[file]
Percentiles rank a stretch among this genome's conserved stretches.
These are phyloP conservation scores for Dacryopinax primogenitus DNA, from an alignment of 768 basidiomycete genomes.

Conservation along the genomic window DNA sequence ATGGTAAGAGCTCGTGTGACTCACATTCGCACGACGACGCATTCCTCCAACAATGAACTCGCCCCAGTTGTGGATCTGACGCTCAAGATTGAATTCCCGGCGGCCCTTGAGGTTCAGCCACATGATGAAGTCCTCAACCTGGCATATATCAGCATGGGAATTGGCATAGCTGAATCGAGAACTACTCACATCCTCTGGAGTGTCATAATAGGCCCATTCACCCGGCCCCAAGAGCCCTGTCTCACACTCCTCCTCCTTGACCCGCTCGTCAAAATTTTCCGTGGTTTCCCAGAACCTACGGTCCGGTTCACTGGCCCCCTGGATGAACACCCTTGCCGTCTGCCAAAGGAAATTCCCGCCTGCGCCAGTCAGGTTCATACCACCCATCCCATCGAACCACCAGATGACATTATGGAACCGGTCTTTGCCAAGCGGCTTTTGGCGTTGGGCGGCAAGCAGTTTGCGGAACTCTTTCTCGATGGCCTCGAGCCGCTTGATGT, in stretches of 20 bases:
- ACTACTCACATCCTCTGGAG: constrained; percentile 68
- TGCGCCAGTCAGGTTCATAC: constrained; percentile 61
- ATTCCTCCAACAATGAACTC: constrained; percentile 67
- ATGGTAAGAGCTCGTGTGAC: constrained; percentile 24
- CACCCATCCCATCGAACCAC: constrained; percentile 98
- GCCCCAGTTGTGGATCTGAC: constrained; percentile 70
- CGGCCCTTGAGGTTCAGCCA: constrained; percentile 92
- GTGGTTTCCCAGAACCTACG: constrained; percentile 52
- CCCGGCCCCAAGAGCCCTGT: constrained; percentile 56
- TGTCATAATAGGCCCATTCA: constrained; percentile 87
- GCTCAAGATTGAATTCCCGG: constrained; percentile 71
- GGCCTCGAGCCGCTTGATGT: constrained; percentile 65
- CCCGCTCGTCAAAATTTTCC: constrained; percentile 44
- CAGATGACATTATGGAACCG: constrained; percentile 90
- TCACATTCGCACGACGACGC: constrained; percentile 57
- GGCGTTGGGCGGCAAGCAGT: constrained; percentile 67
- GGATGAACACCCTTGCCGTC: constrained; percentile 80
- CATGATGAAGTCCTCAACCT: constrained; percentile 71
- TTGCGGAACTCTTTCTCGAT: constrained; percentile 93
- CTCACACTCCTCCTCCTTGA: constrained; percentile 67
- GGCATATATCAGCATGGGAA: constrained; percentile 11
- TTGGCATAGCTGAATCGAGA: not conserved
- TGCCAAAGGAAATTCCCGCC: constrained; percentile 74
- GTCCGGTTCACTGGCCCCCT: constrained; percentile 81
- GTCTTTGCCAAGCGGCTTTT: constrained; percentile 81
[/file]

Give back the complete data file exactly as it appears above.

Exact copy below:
Percentiles rank a stretch among this genome's conserved stretches.
These are phyloP conservation scores for Dacryopinax primogenitus DNA, from an alignment of 768 basidiomycete genomes.

Conservation along the genomic window DNA sequence ATGGTAAGAGCTCGTGTGACTCACATTCGCACGACGACGCATTCCTCCAACAATGAACTCGCCCCAGTTGTGGATCTGACGCTCAAGATTGAATTCCCGGCGGCCCTTGAGGTTCAGCCACATGATGAAGTCCTCAACCTGGCATATATCAGCATGGGAATTGGCATAGCTGAATCGAGAACTACTCACATCCTCTGGAGTGTCATAATAGGCCCATTCACCCGGCCCCAAGAGCCCTGTCTCACACTCCTCCTCCTTGACCCGCTCGTCAAAATTTTCCGTGGTTTCCCAGAACCTACGGTCCGGTTCACTGGCCCCCTGGATGAACACCCTTGCCGTCTGCCAAAGGAAATTCCCGCCTGCGCCAGTCAGGTTCATACCACCCATCCCATCGAACCACCAGATGACATTATGGAACCGGTCTTTGCCAAGCGGCTTTTGGCGTTGGGCGGCAAGCAGTTTGCGGAACTCTTTCTCGATGGCCTCGAGCCGCTTGATGT, in stretches of 20 bases:
- ACTACTCACATCCTCTGGAG: constrained; percentile 68
- TGCGCCAGTCAGGTTCATAC: constrained; percentile 61
- ATTCCTCCAACAATGAACTC: constrained; percentile 67
- ATGGTAAGAGCTCGTGTGAC: constrained; percentile 24
- CACCCATCCCATCGAACCAC: constrained; percentile 98
- GCCCCAGTTGTGGATCTGAC: constrained; percentile 70
- CGGCCCTTGAGGTTCAGCCA: constrained; percentile 92
- GTGGTTTCCCAGAACCTACG: constrained; percentile 52
- CCCGGCCCCAAGAGCCCTGT: constrained; percentile 56
- TGTCATAATAGGCCCATTCA: constrained; percentile 87
- GCTCAAGATTGAATTCCCGG: constrained; percentile 71
- GGCCTCGAGCCGCTTGATGT: constrained; percentile 65
- CCCGCTCGTCAAAATTTTCC: constrained; percentile 44
- CAGATGACATTATGGAACCG: constrained; percentile 90
- TCACATTCGCACGACGACGC: constrained; percentile 57
- GGCGTTGGGCGGCAAGCAGT: constrained; percentile 67
- GGATGAACACCCTTGCCGTC: constrained; percentile 80
- CATGATGAAGTCCTCAACCT: constrained; percentile 71
- TTGCGGAACTCTTTCTCGAT: constrained; percentile 93
- CTCACACTCCTCCTCCTTGA: constrained; percentile 67
- GGCATATATCAGCATGGGAA: constrained; percentile 11
- TTGGCATAGCTGAATCGAGA: not conserved
- TGCCAAAGGAAATTCCCGCC: constrained; percentile 74
- GTCCGGTTCACTGGCCCCCT: constrained; percentile 81
- GTCTTTGCCAAGCGGCTTTT: constrained; percentile 81